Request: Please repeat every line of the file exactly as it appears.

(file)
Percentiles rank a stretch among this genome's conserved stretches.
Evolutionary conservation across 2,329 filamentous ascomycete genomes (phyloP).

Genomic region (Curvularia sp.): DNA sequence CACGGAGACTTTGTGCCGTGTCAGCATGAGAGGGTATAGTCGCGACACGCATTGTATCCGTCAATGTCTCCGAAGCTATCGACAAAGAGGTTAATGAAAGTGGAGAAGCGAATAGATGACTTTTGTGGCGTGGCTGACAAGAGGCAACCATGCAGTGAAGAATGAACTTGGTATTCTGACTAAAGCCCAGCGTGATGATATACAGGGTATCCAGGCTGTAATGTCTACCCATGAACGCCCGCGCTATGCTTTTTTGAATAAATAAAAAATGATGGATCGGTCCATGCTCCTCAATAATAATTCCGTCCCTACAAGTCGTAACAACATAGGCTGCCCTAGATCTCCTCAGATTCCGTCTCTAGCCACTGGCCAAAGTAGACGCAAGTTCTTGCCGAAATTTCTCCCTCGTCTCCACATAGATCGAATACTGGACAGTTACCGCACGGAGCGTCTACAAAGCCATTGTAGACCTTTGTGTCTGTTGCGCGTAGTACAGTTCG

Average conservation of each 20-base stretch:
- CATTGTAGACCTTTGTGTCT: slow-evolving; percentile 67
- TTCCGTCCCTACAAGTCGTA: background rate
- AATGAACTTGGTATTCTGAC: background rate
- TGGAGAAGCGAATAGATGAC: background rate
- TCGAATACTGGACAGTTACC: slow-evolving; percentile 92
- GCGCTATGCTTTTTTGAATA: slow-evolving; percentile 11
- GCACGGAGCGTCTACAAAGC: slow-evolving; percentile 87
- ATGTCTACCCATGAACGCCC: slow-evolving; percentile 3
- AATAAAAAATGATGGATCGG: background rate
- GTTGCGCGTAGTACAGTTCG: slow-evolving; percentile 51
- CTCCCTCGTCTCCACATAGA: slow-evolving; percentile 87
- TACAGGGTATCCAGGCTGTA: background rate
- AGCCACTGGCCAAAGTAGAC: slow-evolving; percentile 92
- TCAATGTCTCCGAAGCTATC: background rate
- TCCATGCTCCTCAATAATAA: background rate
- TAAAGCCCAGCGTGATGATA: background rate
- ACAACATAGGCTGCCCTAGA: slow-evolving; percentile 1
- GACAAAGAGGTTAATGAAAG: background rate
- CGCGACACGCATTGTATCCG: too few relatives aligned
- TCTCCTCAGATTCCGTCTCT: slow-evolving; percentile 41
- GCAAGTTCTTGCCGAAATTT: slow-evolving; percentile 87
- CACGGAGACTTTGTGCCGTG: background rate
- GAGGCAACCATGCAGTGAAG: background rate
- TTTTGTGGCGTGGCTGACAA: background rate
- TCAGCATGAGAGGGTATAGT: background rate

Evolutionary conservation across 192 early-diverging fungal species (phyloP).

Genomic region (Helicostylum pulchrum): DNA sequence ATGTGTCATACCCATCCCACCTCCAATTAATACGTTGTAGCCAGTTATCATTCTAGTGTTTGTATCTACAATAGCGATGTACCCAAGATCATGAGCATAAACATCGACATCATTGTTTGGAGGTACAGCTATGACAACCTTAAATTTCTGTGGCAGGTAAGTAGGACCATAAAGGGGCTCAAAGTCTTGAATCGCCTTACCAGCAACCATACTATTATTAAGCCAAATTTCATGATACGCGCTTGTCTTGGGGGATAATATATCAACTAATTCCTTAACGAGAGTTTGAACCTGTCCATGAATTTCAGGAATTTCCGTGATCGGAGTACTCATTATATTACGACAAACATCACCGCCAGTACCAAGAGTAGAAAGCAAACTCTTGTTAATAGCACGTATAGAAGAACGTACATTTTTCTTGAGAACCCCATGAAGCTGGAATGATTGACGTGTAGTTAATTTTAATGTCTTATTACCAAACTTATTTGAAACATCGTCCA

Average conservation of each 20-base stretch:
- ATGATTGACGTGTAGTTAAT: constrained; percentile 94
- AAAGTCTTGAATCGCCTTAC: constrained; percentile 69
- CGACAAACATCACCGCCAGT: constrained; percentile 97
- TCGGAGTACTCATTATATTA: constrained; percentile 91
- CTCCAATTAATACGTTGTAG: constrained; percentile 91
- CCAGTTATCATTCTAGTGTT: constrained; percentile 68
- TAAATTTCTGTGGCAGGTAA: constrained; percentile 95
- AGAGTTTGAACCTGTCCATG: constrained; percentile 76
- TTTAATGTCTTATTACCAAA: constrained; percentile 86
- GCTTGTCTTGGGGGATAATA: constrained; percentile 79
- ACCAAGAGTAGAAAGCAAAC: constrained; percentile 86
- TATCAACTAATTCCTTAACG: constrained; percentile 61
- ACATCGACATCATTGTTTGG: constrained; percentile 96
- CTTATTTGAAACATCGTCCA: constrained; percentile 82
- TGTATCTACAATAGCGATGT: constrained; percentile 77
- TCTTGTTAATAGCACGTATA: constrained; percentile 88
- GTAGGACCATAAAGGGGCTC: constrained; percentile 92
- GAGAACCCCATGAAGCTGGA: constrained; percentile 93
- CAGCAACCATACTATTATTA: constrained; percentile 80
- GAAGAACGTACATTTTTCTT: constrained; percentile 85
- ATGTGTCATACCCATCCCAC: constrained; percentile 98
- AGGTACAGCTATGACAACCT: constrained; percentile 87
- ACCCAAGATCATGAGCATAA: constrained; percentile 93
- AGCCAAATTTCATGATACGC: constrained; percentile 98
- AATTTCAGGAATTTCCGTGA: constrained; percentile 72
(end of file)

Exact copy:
Percentiles rank a stretch among this genome's conserved stretches.
Evolutionary conservation across 2,329 filamentous ascomycete genomes (phyloP).

Genomic region (Curvularia sp.): DNA sequence CACGGAGACTTTGTGCCGTGTCAGCATGAGAGGGTATAGTCGCGACACGCATTGTATCCGTCAATGTCTCCGAAGCTATCGACAAAGAGGTTAATGAAAGTGGAGAAGCGAATAGATGACTTTTGTGGCGTGGCTGACAAGAGGCAACCATGCAGTGAAGAATGAACTTGGTATTCTGACTAAAGCCCAGCGTGATGATATACAGGGTATCCAGGCTGTAATGTCTACCCATGAACGCCCGCGCTATGCTTTTTTGAATAAATAAAAAATGATGGATCGGTCCATGCTCCTCAATAATAATTCCGTCCCTACAAGTCGTAACAACATAGGCTGCCCTAGATCTCCTCAGATTCCGTCTCTAGCCACTGGCCAAAGTAGACGCAAGTTCTTGCCGAAATTTCTCCCTCGTCTCCACATAGATCGAATACTGGACAGTTACCGCACGGAGCGTCTACAAAGCCATTGTAGACCTTTGTGTCTGTTGCGCGTAGTACAGTTCG

Average conservation of each 20-base stretch:
- CATTGTAGACCTTTGTGTCT: slow-evolving; percentile 67
- TTCCGTCCCTACAAGTCGTA: background rate
- AATGAACTTGGTATTCTGAC: background rate
- TGGAGAAGCGAATAGATGAC: background rate
- TCGAATACTGGACAGTTACC: slow-evolving; percentile 92
- GCGCTATGCTTTTTTGAATA: slow-evolving; percentile 11
- GCACGGAGCGTCTACAAAGC: slow-evolving; percentile 87
- ATGTCTACCCATGAACGCCC: slow-evolving; percentile 3
- AATAAAAAATGATGGATCGG: background rate
- GTTGCGCGTAGTACAGTTCG: slow-evolving; percentile 51
- CTCCCTCGTCTCCACATAGA: slow-evolving; percentile 87
- TACAGGGTATCCAGGCTGTA: background rate
- AGCCACTGGCCAAAGTAGAC: slow-evolving; percentile 92
- TCAATGTCTCCGAAGCTATC: background rate
- TCCATGCTCCTCAATAATAA: background rate
- TAAAGCCCAGCGTGATGATA: background rate
- ACAACATAGGCTGCCCTAGA: slow-evolving; percentile 1
- GACAAAGAGGTTAATGAAAG: background rate
- CGCGACACGCATTGTATCCG: too few relatives aligned
- TCTCCTCAGATTCCGTCTCT: slow-evolving; percentile 41
- GCAAGTTCTTGCCGAAATTT: slow-evolving; percentile 87
- CACGGAGACTTTGTGCCGTG: background rate
- GAGGCAACCATGCAGTGAAG: background rate
- TTTTGTGGCGTGGCTGACAA: background rate
- TCAGCATGAGAGGGTATAGT: background rate

Evolutionary conservation across 192 early-diverging fungal species (phyloP).

Genomic region (Helicostylum pulchrum): DNA sequence ATGTGTCATACCCATCCCACCTCCAATTAATACGTTGTAGCCAGTTATCATTCTAGTGTTTGTATCTACAATAGCGATGTACCCAAGATCATGAGCATAAACATCGACATCATTGTTTGGAGGTACAGCTATGACAACCTTAAATTTCTGTGGCAGGTAAGTAGGACCATAAAGGGGCTCAAAGTCTTGAATCGCCTTACCAGCAACCATACTATTATTAAGCCAAATTTCATGATACGCGCTTGTCTTGGGGGATAATATATCAACTAATTCCTTAACGAGAGTTTGAACCTGTCCATGAATTTCAGGAATTTCCGTGATCGGAGTACTCATTATATTACGACAAACATCACCGCCAGTACCAAGAGTAGAAAGCAAACTCTTGTTAATAGCACGTATAGAAGAACGTACATTTTTCTTGAGAACCCCATGAAGCTGGAATGATTGACGTGTAGTTAATTTTAATGTCTTATTACCAAACTTATTTGAAACATCGTCCA

Average conservation of each 20-base stretch:
- ATGATTGACGTGTAGTTAAT: constrained; percentile 94
- AAAGTCTTGAATCGCCTTAC: constrained; percentile 69
- CGACAAACATCACCGCCAGT: constrained; percentile 97
- TCGGAGTACTCATTATATTA: constrained; percentile 91
- CTCCAATTAATACGTTGTAG: constrained; percentile 91
- CCAGTTATCATTCTAGTGTT: constrained; percentile 68
- TAAATTTCTGTGGCAGGTAA: constrained; percentile 95
- AGAGTTTGAACCTGTCCATG: constrained; percentile 76
- TTTAATGTCTTATTACCAAA: constrained; percentile 86
- GCTTGTCTTGGGGGATAATA: constrained; percentile 79
- ACCAAGAGTAGAAAGCAAAC: constrained; percentile 86
- TATCAACTAATTCCTTAACG: constrained; percentile 61
- ACATCGACATCATTGTTTGG: constrained; percentile 96
- CTTATTTGAAACATCGTCCA: constrained; percentile 82
- TGTATCTACAATAGCGATGT: constrained; percentile 77
- TCTTGTTAATAGCACGTATA: constrained; percentile 88
- GTAGGACCATAAAGGGGCTC: constrained; percentile 92
- GAGAACCCCATGAAGCTGGA: constrained; percentile 93
- CAGCAACCATACTATTATTA: constrained; percentile 80
- GAAGAACGTACATTTTTCTT: constrained; percentile 85
- ATGTGTCATACCCATCCCAC: constrained; percentile 98
- AGGTACAGCTATGACAACCT: constrained; percentile 87
- ACCCAAGATCATGAGCATAA: constrained; percentile 93
- AGCCAAATTTCATGATACGC: constrained; percentile 98
- AATTTCAGGAATTTCCGTGA: constrained; percentile 72